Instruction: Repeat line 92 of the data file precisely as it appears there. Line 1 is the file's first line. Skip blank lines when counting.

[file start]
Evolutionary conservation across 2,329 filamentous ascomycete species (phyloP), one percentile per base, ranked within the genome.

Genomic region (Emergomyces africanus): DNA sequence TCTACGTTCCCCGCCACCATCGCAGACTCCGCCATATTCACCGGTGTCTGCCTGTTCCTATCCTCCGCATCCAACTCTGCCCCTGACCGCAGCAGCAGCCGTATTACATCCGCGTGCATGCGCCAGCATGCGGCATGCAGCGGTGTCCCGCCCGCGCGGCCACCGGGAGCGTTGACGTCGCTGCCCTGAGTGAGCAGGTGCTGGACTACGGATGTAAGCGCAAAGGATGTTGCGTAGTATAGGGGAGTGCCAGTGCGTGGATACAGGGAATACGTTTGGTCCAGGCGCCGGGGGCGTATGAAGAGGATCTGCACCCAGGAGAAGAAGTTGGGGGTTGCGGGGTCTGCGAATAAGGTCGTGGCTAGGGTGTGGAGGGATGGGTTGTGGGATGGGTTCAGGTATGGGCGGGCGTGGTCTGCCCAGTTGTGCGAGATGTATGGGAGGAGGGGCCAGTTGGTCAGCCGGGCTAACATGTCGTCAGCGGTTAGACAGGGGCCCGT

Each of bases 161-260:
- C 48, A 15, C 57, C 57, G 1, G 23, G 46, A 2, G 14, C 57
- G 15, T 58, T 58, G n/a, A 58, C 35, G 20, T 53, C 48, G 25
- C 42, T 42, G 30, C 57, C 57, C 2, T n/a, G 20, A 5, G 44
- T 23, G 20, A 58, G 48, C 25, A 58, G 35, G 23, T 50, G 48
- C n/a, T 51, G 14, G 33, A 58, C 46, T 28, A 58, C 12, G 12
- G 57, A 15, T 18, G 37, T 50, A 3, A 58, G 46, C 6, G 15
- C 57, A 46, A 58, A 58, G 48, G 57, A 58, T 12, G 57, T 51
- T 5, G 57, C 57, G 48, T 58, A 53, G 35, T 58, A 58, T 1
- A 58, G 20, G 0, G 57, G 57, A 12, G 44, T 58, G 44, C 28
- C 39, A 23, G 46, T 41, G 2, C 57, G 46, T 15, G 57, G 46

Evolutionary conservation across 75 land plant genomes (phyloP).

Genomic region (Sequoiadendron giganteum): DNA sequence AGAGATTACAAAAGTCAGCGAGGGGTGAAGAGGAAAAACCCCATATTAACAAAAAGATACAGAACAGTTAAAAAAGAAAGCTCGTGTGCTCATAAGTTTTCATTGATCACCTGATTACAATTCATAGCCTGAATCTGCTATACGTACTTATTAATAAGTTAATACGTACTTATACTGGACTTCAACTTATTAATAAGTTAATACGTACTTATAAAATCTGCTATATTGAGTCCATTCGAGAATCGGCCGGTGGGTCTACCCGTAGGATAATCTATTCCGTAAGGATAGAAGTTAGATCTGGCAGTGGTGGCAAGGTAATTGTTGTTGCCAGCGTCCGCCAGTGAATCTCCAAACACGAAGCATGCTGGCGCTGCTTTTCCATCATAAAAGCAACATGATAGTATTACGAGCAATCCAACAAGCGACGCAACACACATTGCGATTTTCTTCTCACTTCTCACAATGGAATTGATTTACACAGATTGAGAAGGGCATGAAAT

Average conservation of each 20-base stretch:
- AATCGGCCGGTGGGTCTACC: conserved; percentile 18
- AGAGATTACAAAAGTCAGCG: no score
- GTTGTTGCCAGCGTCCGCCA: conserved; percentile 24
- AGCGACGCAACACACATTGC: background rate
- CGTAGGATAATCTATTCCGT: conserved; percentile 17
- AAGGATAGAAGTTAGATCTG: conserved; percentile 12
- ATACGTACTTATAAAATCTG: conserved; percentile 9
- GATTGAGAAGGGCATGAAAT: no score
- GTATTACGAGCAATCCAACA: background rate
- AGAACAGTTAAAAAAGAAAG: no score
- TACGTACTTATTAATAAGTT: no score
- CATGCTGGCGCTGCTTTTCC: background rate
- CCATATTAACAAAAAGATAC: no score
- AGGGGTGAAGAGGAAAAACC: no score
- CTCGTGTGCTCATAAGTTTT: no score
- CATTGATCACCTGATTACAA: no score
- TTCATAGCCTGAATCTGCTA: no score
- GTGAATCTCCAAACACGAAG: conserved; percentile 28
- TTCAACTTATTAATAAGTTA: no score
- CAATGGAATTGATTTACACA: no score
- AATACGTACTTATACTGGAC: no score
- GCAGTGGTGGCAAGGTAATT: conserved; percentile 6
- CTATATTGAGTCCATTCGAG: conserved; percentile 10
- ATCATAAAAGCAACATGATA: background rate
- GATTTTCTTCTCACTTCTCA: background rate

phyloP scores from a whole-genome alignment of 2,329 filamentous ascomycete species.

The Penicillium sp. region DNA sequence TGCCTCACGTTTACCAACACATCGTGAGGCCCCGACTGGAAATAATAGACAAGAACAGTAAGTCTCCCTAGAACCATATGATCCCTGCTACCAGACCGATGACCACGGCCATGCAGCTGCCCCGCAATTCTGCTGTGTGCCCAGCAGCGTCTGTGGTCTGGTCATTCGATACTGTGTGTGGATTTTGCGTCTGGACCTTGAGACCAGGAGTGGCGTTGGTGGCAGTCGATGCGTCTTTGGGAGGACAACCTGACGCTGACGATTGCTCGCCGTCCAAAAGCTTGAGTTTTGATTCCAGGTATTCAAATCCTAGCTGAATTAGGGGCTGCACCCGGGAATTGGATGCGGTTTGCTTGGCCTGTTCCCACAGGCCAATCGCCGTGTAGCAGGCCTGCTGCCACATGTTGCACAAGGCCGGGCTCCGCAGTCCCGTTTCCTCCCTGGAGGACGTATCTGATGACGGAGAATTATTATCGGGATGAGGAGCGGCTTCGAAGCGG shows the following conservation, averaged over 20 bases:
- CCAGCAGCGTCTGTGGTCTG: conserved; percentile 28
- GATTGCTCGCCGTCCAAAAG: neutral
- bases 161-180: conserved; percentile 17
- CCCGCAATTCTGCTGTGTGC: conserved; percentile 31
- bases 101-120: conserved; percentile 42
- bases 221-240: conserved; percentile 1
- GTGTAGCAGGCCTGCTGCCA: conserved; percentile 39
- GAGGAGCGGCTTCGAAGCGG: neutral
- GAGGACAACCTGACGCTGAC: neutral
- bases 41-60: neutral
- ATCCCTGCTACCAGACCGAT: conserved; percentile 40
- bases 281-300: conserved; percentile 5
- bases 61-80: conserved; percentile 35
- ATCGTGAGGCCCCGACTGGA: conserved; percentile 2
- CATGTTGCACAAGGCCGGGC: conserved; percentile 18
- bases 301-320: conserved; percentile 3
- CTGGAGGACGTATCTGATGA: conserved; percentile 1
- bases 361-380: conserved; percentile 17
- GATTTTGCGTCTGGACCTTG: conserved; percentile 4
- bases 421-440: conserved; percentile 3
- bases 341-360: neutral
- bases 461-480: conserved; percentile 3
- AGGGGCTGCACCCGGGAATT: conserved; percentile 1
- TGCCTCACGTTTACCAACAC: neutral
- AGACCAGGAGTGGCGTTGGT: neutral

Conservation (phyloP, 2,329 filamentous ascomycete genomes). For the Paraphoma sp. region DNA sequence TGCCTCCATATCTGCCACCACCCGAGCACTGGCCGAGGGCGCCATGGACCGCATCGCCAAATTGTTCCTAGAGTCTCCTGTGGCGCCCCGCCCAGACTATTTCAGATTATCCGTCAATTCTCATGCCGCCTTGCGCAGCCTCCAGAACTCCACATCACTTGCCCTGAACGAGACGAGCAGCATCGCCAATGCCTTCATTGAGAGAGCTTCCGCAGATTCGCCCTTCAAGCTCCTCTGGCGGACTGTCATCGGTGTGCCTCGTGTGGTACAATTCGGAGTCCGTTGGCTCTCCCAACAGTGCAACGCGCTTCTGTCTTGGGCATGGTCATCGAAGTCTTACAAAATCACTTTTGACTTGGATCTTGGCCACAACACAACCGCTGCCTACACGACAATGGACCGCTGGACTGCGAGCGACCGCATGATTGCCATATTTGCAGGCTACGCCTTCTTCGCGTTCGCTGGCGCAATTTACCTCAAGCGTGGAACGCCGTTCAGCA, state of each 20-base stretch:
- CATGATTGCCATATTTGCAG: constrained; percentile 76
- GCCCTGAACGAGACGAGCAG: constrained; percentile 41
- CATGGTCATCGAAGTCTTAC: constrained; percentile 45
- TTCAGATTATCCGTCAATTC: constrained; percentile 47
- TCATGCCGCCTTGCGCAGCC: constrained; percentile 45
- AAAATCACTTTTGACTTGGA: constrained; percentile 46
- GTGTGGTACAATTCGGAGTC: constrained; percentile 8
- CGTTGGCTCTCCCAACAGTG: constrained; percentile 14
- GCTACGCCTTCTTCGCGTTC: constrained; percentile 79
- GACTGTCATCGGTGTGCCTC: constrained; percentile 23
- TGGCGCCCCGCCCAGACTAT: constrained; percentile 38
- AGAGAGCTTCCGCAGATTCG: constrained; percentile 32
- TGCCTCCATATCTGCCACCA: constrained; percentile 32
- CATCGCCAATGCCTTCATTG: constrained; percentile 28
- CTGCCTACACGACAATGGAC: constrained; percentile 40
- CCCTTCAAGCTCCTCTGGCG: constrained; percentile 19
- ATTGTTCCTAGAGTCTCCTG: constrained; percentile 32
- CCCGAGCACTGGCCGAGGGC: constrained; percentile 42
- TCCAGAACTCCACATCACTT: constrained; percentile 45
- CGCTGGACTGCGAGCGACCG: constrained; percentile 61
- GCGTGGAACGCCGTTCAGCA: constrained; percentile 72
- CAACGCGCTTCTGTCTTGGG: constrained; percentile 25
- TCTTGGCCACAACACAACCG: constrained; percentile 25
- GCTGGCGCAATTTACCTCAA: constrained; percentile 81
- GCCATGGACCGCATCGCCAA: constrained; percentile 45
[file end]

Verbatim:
- TCTTGGCCACAACACAACCG: constrained; percentile 25